The contribution margin is the selling price of a product minus the variable costs required to produce that product. Learn how the contribution margin can be used to cover your fixed costs and—once those costs are covered—the contribution margin becomes profit.
- On the way to the studio today, I stopped at a recognizable fast food establishment to get some food, fast. Every time I go into this place, they're always trying to up size me. Larger drink, larger fries. - You don't want larger? You don't want bigger? - If I wanted bigger I wouldn't ordered bigger. Why do they do that? - Well dear brother, it's all about accounting. - What? What does a larger drink have to do with accounting? - To explain, let's step back for a moment and talk about a concept called contribution margin. - [Man On Right] Ah, I know what that is. The Contribution margin is the selling price of a product less the variable cost required to produce that product.
The difference, the Contribution Margin, is then used to cover your fixed costs and once those costs are covered, the Contribution Margin becomes profit. - Exactly. Now you can use information about about selling price, variable costs, and fixed cost to compute the number of units required before a company breaks even. The lower the break-even point, the sooner a company begins to generate profits. - [Man On Right] And the higher the contribution margin, the lower the break-even point. In other words, the more that contributes to cover fixed cost. Higher contribution margin, the sooner we cover our fixed cost.
- Let's do a simple numerical example to illustrate. Suppose that you go to a fast food restaurant and purchase a meal; burger, fries, and a drink. Let's suppose the meal cost you seven dollars and the variable cost associated with that meal, the hourly wages, the food, the packaging, four dollars. - Okay, that means that the contribution margin for each meal is three dollars. We're still waiting to see the connection that this has with the larger drink they were still trying to sell me. - Okay hang on. Any idea what the contribution margin is on a hamburger or a drink, or on fries? - Oh I imagine you can enlighten me there.
- [Man On Left] I can as with many other things. Now the contribution margin on hamburger's about 50 percent. That is, if you pay four dollars for a burger, about two dollars of that covers the variable cost, and two dollars contribute to cover fixed cost. The contribution margin on fries, about 70 percent. Then the contribution margin on a drink, about 90 percent. - Ah, up size the fries and the drink, up size the contribution margin. - [Man On Left] Let's work the numbers; up size the fries and pay 50 cents more. Up size the drink and pay 50 cents more. Now a meal that costs you a dollar more, is now contributing 80 cents to cover fixed cost.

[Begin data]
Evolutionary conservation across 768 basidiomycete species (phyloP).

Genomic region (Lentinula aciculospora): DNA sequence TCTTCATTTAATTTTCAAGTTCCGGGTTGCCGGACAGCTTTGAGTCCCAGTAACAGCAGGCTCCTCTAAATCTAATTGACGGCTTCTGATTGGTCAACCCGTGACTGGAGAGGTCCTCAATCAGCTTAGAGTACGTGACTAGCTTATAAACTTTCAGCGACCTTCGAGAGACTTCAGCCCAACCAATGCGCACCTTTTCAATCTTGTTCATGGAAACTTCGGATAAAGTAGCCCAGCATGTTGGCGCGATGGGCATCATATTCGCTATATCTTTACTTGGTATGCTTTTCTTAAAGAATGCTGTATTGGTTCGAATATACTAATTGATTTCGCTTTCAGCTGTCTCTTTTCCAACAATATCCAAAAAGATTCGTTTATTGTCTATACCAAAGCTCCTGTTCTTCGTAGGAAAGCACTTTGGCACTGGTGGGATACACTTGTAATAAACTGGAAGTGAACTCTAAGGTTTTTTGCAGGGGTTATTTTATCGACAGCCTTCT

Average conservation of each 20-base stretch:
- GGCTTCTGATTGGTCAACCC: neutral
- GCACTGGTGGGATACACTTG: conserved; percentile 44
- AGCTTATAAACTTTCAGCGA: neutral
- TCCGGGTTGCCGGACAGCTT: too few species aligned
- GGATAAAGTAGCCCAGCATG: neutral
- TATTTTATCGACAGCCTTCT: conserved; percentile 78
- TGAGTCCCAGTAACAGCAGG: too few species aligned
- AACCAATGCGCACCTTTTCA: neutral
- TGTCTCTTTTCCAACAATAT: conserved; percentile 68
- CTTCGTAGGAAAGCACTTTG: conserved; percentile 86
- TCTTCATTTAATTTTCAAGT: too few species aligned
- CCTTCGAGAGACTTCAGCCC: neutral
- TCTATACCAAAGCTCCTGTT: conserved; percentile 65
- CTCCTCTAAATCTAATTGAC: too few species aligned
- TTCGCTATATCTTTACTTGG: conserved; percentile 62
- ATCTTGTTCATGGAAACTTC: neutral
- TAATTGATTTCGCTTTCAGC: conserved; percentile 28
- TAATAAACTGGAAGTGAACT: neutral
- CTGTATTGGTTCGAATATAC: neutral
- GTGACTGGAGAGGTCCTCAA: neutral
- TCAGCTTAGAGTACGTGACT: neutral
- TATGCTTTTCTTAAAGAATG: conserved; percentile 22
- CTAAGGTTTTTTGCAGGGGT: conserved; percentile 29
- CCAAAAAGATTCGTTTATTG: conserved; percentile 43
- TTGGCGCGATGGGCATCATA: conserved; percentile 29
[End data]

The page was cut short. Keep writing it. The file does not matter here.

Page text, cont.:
- And if they'dve asked me to up size my burger and pay a dollar more, that would've only contributed 50 cents towards covering fixed cost. I guess that's why they don't ask if I want to up size my burger. They're much more interested in selling more fries and more drinks. Higher contribution margin. - Exactly. You see the same thing happening in grocery stores. You never see milk at the front of a grocery store. You always have to go to the back of the store to find the milk. Why? Milk is a low contribution margin item. - But, you have to walk past a lot of high contribution margin items to get to the milk.
The hope is that a high contribution margin item will catch your eye as you're looking for the milk. - [Man On Left] In fact, next time you're at a check out counter at a grocery store, look around. While you're waiting for your turn to check out, you'll notice that you're being tempted. Tempted by a lot of high contribution margin items. - Grocery stores make a lot of money on impulse buys made at the last minute while you're standing, waiting for your turn at the checkout counter. At the checkout counter are high contribution margin items. - One more example, convenience stores; the ones where you gas up and if you go in you can buy snacks and such.
They don't make a lot of money on gas. Gas is a low contribution margin item, but if they can get you in the store, then you'll buy high contribution margin items. Chips, candy, drinks. - Hey at the convenience store where I buy my gas, they have a punch card that I get punched each time I fill up that is good for a free car wash once I get ten punches. - Well I hate to break it to you, but they don't care about how clean your car is. They care about getting you into the convenience store where they can tempt you with high contribution margin items. - Ah, so it is about accounting.
Companies don't offer add-ons at random. They're not up sizing low contribution margin items. They're not putting low contribution margin items near the check stand. They know exactly what they're doing. - Yeah they do know exactly what they're doing. And now you know exactly what they're doing as well.
Skill Level Beginner
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